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Kerry Reals finds out how specialist operators have been seeking new areas of growth to offset falling demand from the oil and gas sector

Air freight operators specialising in the transportation of oversized cargo may have been hit by a reduction in demand for their services to the oil and gas sector as a result of falling oil prices. But upticks in other markets – particularly aerospace – combined with early signs of improvement in the oil and gas sector are giving rise to an air of cautious optimism about the future prospects of this niche area.


Operators based in Europe, Russia and the Middle East all point to either a downturn in demand for, or the postponement of, projects to transport oversized, heavy machinery for use in the oil and gas industry. But these operators say they are filling the void in what they describe as a notoriously unpredictable market by responding to growing demand from other sectors.


“Like the entire cargo market, this specialist sector is heavily influenced by economic trends. The lower oil prices, for example, not only saw the postponement of some exploration projects that would have required our services, but also had a knock-on effect on other industries that also rely on business related to oil and gas,” says Alexander Kraynov, Commercial Director at Russian outsize and heavyweight air cargo specialist Volga-Dnepr Airlines.


However, Kraynov points out that the company is accustomed to seeing slowing demand from one industry sector being quickly replaced by rising demand elsewhere. For instance, while oil and gas “remains a major sector” for Volga-Dnepr, the aerospace market now accounts for more than a third of its oversize cargo business.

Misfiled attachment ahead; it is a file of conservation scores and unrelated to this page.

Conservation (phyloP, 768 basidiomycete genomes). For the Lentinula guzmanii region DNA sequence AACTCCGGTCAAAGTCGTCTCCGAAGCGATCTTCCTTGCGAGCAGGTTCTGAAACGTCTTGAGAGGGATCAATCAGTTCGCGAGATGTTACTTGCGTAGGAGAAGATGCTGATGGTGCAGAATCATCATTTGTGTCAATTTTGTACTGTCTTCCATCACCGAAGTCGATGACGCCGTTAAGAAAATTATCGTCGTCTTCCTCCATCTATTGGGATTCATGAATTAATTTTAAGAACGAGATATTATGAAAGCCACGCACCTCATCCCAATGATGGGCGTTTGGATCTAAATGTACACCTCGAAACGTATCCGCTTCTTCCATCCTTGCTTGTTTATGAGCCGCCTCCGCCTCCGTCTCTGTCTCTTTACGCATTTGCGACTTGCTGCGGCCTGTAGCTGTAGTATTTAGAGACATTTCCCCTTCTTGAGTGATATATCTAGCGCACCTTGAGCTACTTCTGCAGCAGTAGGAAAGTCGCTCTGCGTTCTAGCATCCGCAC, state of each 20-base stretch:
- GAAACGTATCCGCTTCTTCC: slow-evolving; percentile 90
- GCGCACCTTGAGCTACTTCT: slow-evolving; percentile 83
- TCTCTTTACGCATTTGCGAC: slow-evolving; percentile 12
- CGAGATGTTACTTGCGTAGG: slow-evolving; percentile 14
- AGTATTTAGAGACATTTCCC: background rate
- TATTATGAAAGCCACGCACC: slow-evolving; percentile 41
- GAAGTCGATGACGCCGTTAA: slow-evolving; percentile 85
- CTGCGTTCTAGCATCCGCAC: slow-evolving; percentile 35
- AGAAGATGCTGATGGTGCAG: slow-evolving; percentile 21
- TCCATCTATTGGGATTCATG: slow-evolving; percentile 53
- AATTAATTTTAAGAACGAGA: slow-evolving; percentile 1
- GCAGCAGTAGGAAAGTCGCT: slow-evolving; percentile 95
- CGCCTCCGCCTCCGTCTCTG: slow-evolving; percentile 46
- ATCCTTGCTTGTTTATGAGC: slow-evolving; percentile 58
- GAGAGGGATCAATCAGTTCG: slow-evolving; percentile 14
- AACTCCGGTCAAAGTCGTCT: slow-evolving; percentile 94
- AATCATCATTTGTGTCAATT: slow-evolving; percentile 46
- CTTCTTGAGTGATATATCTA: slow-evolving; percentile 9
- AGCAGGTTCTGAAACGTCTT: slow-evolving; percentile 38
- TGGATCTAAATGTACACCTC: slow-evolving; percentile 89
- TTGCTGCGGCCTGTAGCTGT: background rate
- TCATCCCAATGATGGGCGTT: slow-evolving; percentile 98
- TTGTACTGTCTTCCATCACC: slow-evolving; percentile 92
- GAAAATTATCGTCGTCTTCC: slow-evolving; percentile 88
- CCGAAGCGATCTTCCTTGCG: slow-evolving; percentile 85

“As oil and gas shipments have slowed down in the last couple of years, our aerospace business has shown strong growth with high demand for our expertise in moving satellites, helicopters, aircraft sections and parts,” says Kraynov. “Aerospace now represents more than 35% of our annual outsize and heavyweight business. 


“We have a strong reputation in this market, as demonstrated last year by the signing of long-term strategic partnerships with both Boeing and GE for us to provide Antonov An-124-100 and Boeing 747 freighter services to support them and their partners.”


Volga-Dnepr Group finalised an agreement with Boeing during last year’s Farnborough Airshow to acquire 20 747-8 Freighters, including four aircraft that had already been delivered. 


Upon announcing the deal last summer, the US manufacturer said it had signed an agreement with Volga-Dnepr Group subsidiaries AirBridgeCargo Airlines and Volga-Dnepr Airlines to provide long-term logistics support for Boeing Commercial Airplanes and its partners using 747-8 and An-124-100 freighters. The two companies also agreed to look at future services opportunities.


Volga-Dnepr operates 12 An-124-100 freighters, five modernised Ilyushin Il-76TD-90VD freighters, a total of 16 747Fs – including nine 747-8Fs – and three Boeing 737-400Fs.


“The diversity of our fleet, combined with our engineering and logistics solutions, enables us to offer what we call our ‘Cargo Supermarket’ of services,” says Kraynov. >>

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